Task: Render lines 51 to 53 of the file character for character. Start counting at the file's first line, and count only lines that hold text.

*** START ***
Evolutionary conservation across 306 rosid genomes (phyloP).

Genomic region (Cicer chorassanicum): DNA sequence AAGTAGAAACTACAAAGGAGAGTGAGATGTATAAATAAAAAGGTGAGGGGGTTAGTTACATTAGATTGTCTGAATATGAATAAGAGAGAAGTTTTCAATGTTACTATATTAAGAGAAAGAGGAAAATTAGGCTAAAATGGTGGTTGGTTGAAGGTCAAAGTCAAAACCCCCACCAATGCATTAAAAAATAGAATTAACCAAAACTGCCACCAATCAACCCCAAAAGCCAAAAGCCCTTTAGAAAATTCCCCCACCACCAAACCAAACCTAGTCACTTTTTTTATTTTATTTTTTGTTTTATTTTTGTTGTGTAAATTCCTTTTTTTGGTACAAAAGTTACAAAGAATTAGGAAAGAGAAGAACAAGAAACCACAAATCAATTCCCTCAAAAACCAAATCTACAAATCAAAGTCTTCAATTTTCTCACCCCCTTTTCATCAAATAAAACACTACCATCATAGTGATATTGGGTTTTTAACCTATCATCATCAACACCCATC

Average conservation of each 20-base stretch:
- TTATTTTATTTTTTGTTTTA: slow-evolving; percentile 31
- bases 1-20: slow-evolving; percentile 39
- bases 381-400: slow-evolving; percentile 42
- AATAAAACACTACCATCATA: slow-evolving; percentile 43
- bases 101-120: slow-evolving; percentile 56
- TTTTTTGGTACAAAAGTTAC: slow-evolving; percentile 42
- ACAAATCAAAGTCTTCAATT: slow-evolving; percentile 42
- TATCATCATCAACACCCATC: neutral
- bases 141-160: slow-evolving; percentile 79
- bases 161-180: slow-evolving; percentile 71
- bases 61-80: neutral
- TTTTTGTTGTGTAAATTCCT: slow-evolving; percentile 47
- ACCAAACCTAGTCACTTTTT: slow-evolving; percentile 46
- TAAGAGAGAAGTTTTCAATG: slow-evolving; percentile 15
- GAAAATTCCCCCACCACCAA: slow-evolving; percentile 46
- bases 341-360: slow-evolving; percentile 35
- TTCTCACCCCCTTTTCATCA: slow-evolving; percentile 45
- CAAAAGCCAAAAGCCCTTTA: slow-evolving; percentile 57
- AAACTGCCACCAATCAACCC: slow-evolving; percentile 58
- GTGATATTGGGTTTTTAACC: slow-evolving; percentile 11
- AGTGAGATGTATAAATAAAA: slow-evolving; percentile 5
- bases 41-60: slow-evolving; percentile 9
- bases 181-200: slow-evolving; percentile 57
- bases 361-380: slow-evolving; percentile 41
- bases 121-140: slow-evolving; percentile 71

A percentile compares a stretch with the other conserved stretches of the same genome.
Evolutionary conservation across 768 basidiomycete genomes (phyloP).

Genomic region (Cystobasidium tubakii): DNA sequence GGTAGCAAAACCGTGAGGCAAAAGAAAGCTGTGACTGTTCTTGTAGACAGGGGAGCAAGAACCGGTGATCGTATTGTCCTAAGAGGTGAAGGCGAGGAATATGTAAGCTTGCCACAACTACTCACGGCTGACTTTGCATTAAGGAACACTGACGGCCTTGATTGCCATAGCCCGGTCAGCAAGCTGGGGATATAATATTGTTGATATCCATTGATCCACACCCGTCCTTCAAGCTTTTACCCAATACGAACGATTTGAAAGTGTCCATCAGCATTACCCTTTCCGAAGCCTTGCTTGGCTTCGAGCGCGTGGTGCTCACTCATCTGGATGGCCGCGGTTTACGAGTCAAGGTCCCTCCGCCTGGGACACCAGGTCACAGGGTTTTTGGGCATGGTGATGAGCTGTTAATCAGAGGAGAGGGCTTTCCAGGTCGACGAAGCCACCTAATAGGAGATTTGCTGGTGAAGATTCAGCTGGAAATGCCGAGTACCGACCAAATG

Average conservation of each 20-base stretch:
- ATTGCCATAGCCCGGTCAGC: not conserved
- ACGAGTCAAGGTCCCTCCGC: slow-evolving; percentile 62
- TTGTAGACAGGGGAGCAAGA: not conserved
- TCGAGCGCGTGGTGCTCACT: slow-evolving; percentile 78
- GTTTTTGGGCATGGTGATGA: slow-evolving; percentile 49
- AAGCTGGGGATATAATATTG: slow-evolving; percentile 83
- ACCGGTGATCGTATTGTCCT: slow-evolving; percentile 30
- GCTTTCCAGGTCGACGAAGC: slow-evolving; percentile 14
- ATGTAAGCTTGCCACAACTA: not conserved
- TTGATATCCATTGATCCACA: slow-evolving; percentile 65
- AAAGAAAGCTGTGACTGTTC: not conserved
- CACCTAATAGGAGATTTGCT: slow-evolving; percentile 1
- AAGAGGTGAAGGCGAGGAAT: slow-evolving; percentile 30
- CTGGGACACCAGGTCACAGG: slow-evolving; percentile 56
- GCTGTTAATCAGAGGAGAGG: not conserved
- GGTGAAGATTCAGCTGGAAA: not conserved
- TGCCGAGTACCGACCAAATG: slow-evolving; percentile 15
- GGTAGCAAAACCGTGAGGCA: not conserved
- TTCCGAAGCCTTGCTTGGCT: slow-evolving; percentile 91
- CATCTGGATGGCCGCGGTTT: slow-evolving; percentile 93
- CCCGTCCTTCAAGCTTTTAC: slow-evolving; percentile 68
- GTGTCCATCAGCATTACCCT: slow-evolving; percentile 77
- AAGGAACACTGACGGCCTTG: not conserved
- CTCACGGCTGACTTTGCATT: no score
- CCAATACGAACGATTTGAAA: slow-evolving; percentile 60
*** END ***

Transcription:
- TTCCGAAGCCTTGCTTGGCT: slow-evolving; percentile 91
- CATCTGGATGGCCGCGGTTT: slow-evolving; percentile 93
- CCCGTCCTTCAAGCTTTTAC: slow-evolving; percentile 68